|The Frankfurt-Tipp rating:|
|Original title:||Berlin Syndrome|
|Production country:||Australien 2017|
|Running time:||Approx. 111 min|
|Rated:||From 16 years|
It should be a great adventure for the young Australian Clare (Teresa Palmer): Once as a backpacker travel alone through Europe, get to know other cultures and new people and thus expand their own horizons. That can only be a great experience. When she meets the charming English teacher Andi (Max Riemelt) in Berlin, the holiday takes an unexpected turn. The two immediately spark and they spend a passionate night together. When Clare wants to leave the apartment the next day, she discovers that Andi has locked her in. Of course, only an accident, as he assures her. But it soon turns out that Andi is lying and that he has no intention of letting Clare go again. For the young woman begins a nightmare from which there seems to be no escape.
Berlin Syndrome leaves you with mixed feelings. On the one hand, director Cate Shortland succeeds very well in building an extremely authentic atmosphere. By taking plenty of time to introduce Clare, to trace the lifestyle of young backpackers, and to paint a very engaging picture of Berlin, she's able to pull off the story's stark change of mood extremely effectively. The only problem is that even then she relies on a rather slow narrative style. This is very intense at times, but can also make for rather unnecessary lengths at some moments, due to which the occasionally nerve-wracking tension in particular is repeatedly thwarted.
This makes for some lengths and for the film not quite being able to leave the powerful impression that some scenes do. That aside, Berlin Syndrome is a really good and tense psychological thriller. Max Riemelt plays the outwardly very charming but inwardly completely disturbed psychopath frighteningly well. Teresa Palmer also delivers a very intense performance. Her acting and direction ensure that Clare never degenerates into a cliché character. She is neither weak victim, nor over-stylized fighter. Rather, she is a young woman who at times seems to surrender to her fate in a desperate and hopeless situation, only to take every opportunity she can to fight for her freedom.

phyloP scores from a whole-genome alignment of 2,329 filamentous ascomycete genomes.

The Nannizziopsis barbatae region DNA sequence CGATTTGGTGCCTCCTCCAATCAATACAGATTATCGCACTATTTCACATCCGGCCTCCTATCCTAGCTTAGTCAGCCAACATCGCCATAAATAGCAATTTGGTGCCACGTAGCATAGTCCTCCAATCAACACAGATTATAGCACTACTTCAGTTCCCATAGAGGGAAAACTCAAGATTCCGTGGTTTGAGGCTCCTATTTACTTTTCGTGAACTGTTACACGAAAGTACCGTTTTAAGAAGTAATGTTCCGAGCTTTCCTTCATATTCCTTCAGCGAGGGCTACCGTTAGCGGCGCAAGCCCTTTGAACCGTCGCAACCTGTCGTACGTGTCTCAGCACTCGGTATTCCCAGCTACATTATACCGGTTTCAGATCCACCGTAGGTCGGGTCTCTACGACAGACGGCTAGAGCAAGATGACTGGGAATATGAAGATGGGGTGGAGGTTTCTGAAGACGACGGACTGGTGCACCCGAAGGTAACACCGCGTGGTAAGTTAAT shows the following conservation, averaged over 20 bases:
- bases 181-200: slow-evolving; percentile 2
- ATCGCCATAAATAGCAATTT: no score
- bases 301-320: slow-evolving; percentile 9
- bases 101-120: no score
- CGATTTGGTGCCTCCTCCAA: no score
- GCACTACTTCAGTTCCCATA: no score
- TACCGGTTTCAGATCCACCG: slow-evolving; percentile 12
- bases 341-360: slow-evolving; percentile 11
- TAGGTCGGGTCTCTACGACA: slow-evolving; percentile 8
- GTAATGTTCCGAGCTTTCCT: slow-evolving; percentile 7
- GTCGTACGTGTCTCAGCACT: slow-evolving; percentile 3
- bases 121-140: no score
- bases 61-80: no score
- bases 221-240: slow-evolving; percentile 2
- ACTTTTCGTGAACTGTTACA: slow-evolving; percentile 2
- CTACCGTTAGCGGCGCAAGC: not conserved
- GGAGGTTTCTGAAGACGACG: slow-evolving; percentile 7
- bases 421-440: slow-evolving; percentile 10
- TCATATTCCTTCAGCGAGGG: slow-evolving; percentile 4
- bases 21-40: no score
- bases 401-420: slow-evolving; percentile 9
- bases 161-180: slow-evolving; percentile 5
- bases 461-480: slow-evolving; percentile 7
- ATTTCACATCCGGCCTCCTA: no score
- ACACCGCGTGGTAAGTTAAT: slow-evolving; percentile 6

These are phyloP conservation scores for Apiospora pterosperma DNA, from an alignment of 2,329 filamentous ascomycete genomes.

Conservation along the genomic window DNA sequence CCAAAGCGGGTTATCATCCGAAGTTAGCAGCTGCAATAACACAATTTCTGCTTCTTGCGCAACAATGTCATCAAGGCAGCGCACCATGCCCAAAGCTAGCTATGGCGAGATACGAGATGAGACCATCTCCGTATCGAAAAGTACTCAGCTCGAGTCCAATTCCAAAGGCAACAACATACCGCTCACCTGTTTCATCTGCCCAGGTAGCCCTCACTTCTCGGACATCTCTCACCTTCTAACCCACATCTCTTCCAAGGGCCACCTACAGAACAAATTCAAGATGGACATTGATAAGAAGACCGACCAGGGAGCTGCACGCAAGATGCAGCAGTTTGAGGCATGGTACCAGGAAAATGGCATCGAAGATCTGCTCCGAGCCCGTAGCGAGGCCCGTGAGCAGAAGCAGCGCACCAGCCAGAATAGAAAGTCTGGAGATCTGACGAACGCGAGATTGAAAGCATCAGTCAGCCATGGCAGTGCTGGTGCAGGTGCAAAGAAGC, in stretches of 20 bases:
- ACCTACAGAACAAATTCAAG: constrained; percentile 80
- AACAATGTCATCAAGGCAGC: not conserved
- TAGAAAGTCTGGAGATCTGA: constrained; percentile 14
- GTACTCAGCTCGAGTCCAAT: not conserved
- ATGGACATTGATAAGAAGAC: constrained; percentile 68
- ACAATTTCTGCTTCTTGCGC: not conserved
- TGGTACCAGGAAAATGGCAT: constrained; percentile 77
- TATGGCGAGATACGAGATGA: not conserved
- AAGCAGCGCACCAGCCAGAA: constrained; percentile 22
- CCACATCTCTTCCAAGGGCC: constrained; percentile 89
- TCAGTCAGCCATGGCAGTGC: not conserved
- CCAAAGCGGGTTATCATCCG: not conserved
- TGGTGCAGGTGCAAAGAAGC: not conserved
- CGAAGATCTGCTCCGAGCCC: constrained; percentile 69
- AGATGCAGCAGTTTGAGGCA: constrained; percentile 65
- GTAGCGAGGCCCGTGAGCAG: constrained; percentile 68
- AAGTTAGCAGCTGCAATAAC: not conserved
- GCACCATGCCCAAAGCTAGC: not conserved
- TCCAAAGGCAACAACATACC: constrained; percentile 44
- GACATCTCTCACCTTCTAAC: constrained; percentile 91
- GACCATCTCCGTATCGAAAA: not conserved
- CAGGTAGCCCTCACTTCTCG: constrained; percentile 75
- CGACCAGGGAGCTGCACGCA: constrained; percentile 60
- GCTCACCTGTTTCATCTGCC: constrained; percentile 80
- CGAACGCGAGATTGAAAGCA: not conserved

The horror that ensues here takes place primarily on a psychological level. Every now and then, however, there are slightly bloodier moments that come across as unexpected and thus extremely effective. In short: despite the very quiet first act, which rather suggests a great romance, Berlin Syndrome is not for the faint of heart. A successful genre contribution with small weaknesses, which change little in the conclusion. Because that is quite clearly: worth seeing!
An article by Frankfurt-Tipp